How to Help a Friend with a Klatskin Tumor Diagnosis

If someone close to you, say a family member or friend, has recently been diagnosed with bile duct cancer, specifically involving Klatskin tumors, you may be struggling with what to say or how best to help.

However, it doesn’t need to be a struggle.  In fact, there are many things you can do for your loved one to help them through the entire process from diagnosis, to treatment, and even afterwards during recovery.

Many organizations, such as the American Psychosocial Oncology Society (APOS), believe in the powerful connection between the health of cancer patients and the strength of their support system, often coming in the form of family and friends.  Today, we will look at some of the best ways you can be as supportive as possible for a loved one who is diagnosed with having Klatskin tumors, making a diagnosis of cancer a little less awful.



Supporting a Loved One Diagnosed with Cancer


Oftentimes someone recently diagnosed with cancer will want to express feelings ranging from hope to utter despair.  It can sometimes take time for a cancer diagnosis to fully settle emotionally leaving your loved one struggling to sort their feelings out.  Here are some tips for listening in a positive way:

  • Don’t judge too harshly or cheerlead too much. Providing your loved one a safe place to vent true feelings, regardless of how you feel about the situation, is one of the best things you can do.
  • Always keep an open line of communication and be obvious about it. Try saying things like “I am always here for you if you ever need to talk about anything.”
  • Support your loved one’s decisions, even when you disagree. Being a trusted friend or relative is important as your loved one tries to make big decisions regarding their health.  Be open to new ideas and seeing all options.
  • Do not let the initial impact of a cancer diagnosis wear off and cause you to close off to your loved one. Many times cancer patients feel lonely as they go through the treatment process because everyone goes back to their normal lives after the initial shock of the illness is announced.  Check in regularly even if just to say hi.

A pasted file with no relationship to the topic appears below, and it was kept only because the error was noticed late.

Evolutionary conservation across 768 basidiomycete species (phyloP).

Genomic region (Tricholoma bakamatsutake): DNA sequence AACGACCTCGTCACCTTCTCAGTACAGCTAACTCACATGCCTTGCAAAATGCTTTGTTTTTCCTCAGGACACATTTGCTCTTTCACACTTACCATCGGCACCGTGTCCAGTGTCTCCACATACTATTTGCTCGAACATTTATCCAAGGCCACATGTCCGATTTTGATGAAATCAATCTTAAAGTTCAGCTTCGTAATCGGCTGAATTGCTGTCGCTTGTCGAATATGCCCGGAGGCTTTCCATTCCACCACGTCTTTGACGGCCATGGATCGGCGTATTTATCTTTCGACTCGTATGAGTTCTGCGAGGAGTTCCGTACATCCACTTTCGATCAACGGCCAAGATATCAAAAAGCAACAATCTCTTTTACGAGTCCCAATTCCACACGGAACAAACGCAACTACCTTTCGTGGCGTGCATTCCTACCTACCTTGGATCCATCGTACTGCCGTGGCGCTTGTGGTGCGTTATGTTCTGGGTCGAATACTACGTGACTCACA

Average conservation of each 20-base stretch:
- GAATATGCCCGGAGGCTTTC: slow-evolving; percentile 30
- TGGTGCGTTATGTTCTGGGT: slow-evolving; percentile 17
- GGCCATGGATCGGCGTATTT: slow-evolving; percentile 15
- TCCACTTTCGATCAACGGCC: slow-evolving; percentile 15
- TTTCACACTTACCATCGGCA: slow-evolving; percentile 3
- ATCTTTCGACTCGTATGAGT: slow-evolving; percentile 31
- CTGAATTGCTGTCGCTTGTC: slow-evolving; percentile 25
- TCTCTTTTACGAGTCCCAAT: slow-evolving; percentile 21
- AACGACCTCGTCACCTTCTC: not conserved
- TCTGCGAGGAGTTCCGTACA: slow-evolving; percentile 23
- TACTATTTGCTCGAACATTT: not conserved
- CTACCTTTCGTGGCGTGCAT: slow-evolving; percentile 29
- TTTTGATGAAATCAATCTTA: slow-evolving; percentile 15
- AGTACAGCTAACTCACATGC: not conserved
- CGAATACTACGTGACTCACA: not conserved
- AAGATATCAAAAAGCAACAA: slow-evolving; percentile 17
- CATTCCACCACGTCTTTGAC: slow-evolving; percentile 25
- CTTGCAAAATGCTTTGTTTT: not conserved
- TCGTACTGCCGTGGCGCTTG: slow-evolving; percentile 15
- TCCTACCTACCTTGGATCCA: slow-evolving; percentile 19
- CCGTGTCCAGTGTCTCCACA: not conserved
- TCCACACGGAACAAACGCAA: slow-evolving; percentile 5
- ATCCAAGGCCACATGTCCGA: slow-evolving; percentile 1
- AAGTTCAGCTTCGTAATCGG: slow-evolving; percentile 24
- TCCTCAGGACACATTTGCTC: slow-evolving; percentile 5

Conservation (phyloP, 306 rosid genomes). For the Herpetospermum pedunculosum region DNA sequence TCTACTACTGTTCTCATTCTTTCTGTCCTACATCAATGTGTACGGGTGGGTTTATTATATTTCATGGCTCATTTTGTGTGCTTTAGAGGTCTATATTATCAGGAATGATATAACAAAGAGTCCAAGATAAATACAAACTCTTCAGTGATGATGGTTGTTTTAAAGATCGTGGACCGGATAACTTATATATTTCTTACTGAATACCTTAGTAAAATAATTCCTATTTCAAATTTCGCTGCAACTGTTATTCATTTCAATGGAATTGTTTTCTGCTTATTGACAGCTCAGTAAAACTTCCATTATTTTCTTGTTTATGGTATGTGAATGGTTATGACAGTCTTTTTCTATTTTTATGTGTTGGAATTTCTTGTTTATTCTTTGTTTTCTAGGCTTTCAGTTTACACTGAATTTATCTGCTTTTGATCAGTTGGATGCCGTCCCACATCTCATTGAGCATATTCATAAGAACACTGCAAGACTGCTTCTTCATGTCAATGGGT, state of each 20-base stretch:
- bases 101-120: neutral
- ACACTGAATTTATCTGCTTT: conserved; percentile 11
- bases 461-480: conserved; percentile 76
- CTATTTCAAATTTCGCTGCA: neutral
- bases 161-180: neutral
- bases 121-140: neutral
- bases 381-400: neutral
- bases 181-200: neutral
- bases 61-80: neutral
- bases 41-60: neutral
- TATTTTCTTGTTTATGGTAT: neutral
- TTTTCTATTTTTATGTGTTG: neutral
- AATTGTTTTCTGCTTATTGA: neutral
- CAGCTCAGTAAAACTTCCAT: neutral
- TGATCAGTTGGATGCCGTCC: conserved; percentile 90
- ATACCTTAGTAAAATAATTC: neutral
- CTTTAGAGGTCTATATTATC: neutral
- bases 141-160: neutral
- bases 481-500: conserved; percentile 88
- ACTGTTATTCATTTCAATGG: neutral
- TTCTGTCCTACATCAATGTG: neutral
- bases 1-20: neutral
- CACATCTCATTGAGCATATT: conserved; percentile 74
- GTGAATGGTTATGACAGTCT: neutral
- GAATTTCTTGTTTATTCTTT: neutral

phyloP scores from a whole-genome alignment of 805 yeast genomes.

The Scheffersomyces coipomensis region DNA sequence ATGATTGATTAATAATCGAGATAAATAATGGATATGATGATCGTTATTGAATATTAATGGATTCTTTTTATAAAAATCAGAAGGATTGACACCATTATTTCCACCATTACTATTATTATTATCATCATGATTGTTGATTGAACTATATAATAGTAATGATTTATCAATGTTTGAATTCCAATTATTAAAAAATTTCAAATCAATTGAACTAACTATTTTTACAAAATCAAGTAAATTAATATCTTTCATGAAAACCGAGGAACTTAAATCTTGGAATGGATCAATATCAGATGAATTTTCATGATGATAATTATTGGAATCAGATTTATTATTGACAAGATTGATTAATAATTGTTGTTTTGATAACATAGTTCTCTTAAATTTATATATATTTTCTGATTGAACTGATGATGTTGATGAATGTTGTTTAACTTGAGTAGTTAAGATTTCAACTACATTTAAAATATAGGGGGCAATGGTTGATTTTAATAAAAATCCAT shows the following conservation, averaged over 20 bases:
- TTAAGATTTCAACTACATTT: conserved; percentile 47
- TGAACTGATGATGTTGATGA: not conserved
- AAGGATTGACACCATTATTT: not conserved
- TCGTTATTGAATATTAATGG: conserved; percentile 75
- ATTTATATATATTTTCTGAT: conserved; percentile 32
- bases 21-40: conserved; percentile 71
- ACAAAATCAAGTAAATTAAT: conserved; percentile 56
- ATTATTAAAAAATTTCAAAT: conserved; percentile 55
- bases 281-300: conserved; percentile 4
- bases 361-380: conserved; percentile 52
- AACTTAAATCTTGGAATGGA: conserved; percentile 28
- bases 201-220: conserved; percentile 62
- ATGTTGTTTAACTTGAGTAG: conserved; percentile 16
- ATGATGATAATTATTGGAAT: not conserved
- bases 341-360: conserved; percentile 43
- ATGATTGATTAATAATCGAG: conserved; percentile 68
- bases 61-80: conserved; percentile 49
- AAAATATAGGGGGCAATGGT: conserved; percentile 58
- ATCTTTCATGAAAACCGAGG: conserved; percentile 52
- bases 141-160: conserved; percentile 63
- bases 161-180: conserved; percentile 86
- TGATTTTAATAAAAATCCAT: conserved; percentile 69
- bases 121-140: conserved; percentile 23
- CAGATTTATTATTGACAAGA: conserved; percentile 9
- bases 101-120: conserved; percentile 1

Watch the Advice Giving

Closely related to being a good listener is trying to avoid giving unwanted advice.  Friends and family often take on the heavy burden of diving deep into a Klatskin tumor diagnosis, attempting to research everything from diagnosis to remission, as well as everything in between.  While this can be helpful, many cancer patients are too overwhelmed to hear about “what they should be doing” from everyone that cares for them.


Educate Yourself

While your loved one may not be perceptive to you doling out what you feel is sound advice every time they see you, they will appreciate that you understand their diagnosis so that you can come with a certain level of sympathy when around.


Check out reputable organizations such as CancerCare, the American Cancer Society, and the National Cancer Institute.  These groups are dedicated to educating the public about lots of different types of cancer, including bile duct cancer.  This can prove useful to you in helping you understand your loved one’s emotional state, cancer symptoms, treatment procedures, and more.


Be Specific About How You Can help

Simply stating that you can help with whatever is needed is vague and may cause your loved one to feel uncomfortable asking for anything.  Rarely do people jump at the chance to ask for help from others.  Plus, illness has an unusual way of making people feel defeated and they may resist coming right out and saying they need help.